When I was a kid, like most kids, I used to wait for my mom to be in a good mood before I asked her for something I wanted. I thought I was being pretty sophisticated—I understood that her decisions might be different if she was in a bad mood. However, I might not have been as sophisticated as I thought. Jennifer Dunn and Maurice Schweitzer of the University of Pennsylvania have found that emotion is a more important influence on trust than mood (“Feeling and Believing: The Influence of Emotion on Trust,” Journal of Personality and Social Psychology, 2005).
Mood is a simpler concept than emotion. Generally moods last longer but are less directed than emotion. For example, the emotions anger and sadness are both associated with a bad mood, but anger tends to be directed at others, while sadness tends to be directed internally. If I had to choose, would I rather confront my mother when she was sad, or angry? Similarly, happiness and gratefulness are both positive emotions. Which is more likely to elicit trust? Is there anything my mom could have done to mitigate this crass manipulation by her son?
Dunn and Schweitzer stopped people in a train station and asked them to fill out a survey in exchange for a candy bar. The survey was actually designed to induce a particular emotion in the respondents and then evaluate how that emotion affected trust. The method used to induce emotion was simple but effective. To induce sadness, for example, they asked the respondents to write down the three things that make them most sad. Then they instructed them to describe the one situation that made them the saddest, in such a way that whoever read the description would also become sad. Though a few couldn’t complete the survey because they had a train to catch, most respondents wrote extended narratives about very sad things like when someone in their family died.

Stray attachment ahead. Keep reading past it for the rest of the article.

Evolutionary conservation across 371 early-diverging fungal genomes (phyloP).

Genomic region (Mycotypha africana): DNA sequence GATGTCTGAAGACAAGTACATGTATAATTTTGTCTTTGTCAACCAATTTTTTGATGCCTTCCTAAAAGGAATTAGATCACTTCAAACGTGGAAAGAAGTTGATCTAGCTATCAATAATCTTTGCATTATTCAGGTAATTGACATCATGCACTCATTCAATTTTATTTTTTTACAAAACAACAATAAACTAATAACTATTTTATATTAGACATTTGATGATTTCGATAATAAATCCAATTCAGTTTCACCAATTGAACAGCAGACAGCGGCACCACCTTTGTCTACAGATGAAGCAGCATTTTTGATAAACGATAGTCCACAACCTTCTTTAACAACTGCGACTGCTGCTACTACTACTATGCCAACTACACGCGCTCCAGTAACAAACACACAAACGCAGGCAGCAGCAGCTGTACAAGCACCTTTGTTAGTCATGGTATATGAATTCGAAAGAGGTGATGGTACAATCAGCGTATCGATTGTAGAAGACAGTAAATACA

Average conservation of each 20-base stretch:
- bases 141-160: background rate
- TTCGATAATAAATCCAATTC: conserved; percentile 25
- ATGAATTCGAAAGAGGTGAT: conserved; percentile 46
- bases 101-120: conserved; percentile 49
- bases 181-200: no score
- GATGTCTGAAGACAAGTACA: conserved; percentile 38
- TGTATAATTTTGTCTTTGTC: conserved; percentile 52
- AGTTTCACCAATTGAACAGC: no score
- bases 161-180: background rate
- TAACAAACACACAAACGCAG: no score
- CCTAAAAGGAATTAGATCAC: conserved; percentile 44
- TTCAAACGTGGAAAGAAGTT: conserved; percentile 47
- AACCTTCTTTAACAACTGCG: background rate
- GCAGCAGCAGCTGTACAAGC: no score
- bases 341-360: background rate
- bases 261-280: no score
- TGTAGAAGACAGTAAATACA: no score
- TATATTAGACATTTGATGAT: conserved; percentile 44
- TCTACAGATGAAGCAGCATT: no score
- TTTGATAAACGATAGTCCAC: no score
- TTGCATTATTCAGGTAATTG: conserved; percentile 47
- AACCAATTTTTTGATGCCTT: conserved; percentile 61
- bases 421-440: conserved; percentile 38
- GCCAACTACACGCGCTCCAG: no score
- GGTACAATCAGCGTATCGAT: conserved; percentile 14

Next respondents answered a second survey to determine how much they trusted a coworker selected randomly. They rated, on a scale of 1 to 7, statements about things like how likely this person would be to show up for a meeting, do a favor, or return borrowed money. People who were “happy” were significantly more trusting than those who were “sad.” Sad people, in turn, were more trusting than “angry” people. Dunn and Schweitzer performed a separate test which indicated that the emotion-inducing test actually induced the intended emotions.
In a separate study, Dunn and Schweitzer tested college students. They used a similar method to generate emotions of anger or gratitude, or gave a neutral task. Then the students answered the trust questionnaire for either someone on campus they knew very well or were merely acquainted with. Here are the results:
Emotions don’t appear to affect trust when the person in question is a close friend, but play a strong role when the person is only an acquaintance. So not only was I apparently wrong to consider only my mom’s mood when I was a child, but because my mom knew me very well, she probably didn’t change her level of trust in me even when she was feeling sad, angry, or grateful.
Dunn and Schweitzer did one further study—they found that when people were made aware that their emotional state affected trust, they could compensate accordingly. They suggest that this finding could be important in business. For example, an executive who’s angry after a difficult meeting should recognize that this emotion could affect how she treats her coworkers. Or, alternately, a salesman who’s happy because he’s just hit a great golf shot should realize that he might be overly trusting and ink a bad deal with the client he’s entertaining.